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MY ‘SPLASH’ (WATER CYCLE) TOPIC FACTS PowerPoint Presentation
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MY ‘SPLASH’ (WATER CYCLE) TOPIC FACTS

MY ‘SPLASH’ (WATER CYCLE) TOPIC FACTS

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MY ‘SPLASH’ (WATER CYCLE) TOPIC FACTS

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  1. MY ‘SPLASH’ (WATER CYCLE) TOPIC FACTS By Jacob

  2. What is the Water Cycle? • The Water CycleWater on Earth is always changing. Its repeating changes make a cycle. As water goes through its cycle, it can be a solid (ice), a liquid (water), or a gas (water vapour). Ice can change to become water or water vapour. Water can change to become ice or water vapour. Water vapour can change to become ice or water.

  3. How Do These Changes Happen? • Adding or subtracting heat makes the cycle work. If heat is added to ice, it melts. If heat is added to water, it evaporates. Evaporation turns liquid water into a gas called water vapour. • If heat is taken away from water vapour, it condenses. Condensation turns water vapour into a liquid. If heat is taken away from liquid water, it freezes to become ice. • The water cycle is called the hydrologic cycle. In the hydrologic cycle, water from oceans, lakes, swamps, rivers, plants, and even you, can turn into water vapour. Water vapour condenses into millions of tiny droplets that form clouds. Clouds lose their water as rain or snow, which is called precipitation. Precipitation is either absorbed into the ground or runs off into rivers. Water that was absorbed into the ground is taken up by plants. Plants lose water from their surfaces as vapour back into the atmosphere. Water that runs off into rivers flows into ponds, lakes, or oceans where it evaporates back into the atmosphere. • The cycle continues.

  4. The Water Cycle • Run and get a glass of water and put it on the table next to you.  Take a good long look at the water.  Now -- can you guess how old it is?   • The water in your glass may have fallen from the sky as rain just last week, but the water itself has been around pretty much as long as the earth has!  When the first fish crawled out of the ocean onto the land, your glass of water was part of that ocean.  When the Brontosaurus walked through lakes feeding on  plants, your glass of water was part of those lakes.  When kings and princesses, knights and squires took a drink from their wells, your glass of water was part of those wells. • And you thought your parents were OLD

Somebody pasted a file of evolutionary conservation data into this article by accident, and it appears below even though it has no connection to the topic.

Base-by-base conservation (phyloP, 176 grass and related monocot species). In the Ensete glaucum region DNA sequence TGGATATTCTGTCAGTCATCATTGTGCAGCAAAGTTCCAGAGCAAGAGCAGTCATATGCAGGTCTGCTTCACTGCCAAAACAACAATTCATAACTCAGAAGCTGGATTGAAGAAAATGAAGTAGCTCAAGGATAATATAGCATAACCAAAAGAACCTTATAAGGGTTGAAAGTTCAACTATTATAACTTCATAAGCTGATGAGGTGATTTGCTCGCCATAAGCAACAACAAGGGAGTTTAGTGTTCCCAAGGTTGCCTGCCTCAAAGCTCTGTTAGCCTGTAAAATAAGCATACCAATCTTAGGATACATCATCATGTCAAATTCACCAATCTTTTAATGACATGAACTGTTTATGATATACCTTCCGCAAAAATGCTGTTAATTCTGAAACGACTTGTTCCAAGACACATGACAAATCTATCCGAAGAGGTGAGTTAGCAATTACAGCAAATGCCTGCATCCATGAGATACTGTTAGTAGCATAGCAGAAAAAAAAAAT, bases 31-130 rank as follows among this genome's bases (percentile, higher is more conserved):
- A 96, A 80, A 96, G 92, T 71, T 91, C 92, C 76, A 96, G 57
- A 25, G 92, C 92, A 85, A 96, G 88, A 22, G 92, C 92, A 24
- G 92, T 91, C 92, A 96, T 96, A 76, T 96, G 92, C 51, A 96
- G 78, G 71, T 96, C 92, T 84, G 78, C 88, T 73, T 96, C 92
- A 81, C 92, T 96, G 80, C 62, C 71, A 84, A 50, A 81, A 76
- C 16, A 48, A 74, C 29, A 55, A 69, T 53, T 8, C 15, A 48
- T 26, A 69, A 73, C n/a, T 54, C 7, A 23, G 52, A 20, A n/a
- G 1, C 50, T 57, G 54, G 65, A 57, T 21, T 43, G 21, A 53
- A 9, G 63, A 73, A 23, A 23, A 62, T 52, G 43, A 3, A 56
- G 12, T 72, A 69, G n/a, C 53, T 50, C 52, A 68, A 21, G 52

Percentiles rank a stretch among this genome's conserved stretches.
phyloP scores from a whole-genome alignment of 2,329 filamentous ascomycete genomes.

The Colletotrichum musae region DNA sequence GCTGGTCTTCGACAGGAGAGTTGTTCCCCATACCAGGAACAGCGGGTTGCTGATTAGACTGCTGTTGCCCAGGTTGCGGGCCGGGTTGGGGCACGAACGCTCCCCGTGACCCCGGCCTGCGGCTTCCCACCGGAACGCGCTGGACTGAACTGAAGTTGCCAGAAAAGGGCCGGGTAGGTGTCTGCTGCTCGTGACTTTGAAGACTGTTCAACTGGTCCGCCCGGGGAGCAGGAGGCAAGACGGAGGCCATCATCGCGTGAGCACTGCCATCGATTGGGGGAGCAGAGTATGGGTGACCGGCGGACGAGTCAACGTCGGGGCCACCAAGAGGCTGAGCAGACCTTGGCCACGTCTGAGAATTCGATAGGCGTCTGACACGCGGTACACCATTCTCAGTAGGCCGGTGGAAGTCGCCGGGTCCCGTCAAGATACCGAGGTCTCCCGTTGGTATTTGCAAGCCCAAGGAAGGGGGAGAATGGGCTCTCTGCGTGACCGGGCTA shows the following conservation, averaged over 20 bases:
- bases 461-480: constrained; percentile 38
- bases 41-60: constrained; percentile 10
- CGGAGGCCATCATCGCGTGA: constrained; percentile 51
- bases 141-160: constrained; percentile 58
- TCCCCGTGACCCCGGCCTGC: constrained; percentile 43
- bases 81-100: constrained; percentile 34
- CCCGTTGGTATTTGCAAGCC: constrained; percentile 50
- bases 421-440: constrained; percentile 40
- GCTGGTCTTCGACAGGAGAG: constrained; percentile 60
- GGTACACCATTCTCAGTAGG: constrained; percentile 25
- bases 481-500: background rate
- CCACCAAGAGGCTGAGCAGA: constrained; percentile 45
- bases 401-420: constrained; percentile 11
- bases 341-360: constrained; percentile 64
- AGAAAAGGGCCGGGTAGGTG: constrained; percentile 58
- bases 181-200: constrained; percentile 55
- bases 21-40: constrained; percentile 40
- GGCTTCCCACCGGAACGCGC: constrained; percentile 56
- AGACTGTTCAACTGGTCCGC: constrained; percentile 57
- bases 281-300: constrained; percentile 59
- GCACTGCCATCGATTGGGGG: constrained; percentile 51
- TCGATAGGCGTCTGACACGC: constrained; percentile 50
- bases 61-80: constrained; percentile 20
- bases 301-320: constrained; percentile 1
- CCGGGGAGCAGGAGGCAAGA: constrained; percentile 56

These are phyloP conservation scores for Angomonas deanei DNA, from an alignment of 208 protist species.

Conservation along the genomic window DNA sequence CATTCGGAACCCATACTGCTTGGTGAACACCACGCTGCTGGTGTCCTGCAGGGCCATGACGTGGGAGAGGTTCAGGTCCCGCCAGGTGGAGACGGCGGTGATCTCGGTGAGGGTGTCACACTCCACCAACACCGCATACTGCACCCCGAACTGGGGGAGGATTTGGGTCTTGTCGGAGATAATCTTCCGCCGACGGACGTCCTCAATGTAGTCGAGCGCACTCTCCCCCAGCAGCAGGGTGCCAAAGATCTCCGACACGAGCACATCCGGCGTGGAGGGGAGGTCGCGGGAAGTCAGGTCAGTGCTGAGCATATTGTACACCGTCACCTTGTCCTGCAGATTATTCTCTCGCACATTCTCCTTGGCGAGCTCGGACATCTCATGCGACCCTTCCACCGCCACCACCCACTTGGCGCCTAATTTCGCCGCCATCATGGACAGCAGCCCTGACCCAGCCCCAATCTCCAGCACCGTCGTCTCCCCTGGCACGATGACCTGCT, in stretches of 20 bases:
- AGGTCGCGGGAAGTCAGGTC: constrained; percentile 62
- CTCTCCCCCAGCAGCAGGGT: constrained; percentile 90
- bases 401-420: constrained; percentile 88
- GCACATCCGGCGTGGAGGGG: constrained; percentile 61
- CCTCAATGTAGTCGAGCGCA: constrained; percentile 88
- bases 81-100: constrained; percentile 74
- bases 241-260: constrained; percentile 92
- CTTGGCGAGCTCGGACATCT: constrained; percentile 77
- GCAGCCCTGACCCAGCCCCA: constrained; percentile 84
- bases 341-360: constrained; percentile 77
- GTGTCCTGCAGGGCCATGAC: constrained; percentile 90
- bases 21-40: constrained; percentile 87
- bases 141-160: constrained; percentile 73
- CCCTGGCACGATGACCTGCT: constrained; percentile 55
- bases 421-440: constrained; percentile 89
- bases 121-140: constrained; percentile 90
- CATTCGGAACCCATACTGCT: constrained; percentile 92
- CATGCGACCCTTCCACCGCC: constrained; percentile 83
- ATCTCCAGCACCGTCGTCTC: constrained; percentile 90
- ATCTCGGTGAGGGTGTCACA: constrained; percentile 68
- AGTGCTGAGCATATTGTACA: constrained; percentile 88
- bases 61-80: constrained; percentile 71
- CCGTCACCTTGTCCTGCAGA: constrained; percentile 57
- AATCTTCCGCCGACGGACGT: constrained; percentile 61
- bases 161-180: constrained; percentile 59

5. Water Cycle Main Parts • The earth has a limited amount of water.  That water keeps going around and around and around and around and (well, you get the idea) in what we call the "Water Cycle".This cycle is made up of a few main parts: • evaporation (and transpiration) • condensation • precipitation • collection

  6. Evaporation • Evaporation:  Evaporation is when the sun heats up water in rivers or lakes or the ocean and turns it into vapor or steam. The water vapor or steam leaves the river, lake or ocean and goes into the air.

  7. Transpiration • Do plants sweat? • Well, sort of.... people perspire (sweat) and plants transpire.  Transpiration is the process by which plants lose water out of their leaves.  Transpiration gives evaporation a bit of a hand in getting the water vapor back up into the air.

  8. Condensation • Condensation:    • Water vapour in the air gets cold and changes back into liquid, forming clouds. This is called condensation. • You can see the same sort of thing at home... pour a glass of cold water on a hot day and watch what happens.  Water forms on the outside of the glass.  That water didn't somehow leak through the glass!  It actually came from the air.  Water vapor in the warm air, turns back into liquid when it touches the cold glass.

  9. Precipitation • Precipitation: Precipitation occurs when so much water has condensed that the air cannot hold it anymore.  The clouds get heavy and water falls back to the earth in the form of rain, hail, sleet or snow.

  10. Collection • Collection: When water falls back to earth as precipitation, it may fall back in the oceans, lakes or rivers or it may end up on land.  When it ends up on land, it will either soak into the earth and become part of the “ground water” that plants and animals use to drink or it may run over the soil and collect in the oceans, lakes or rivers where the cycle starts • all over again.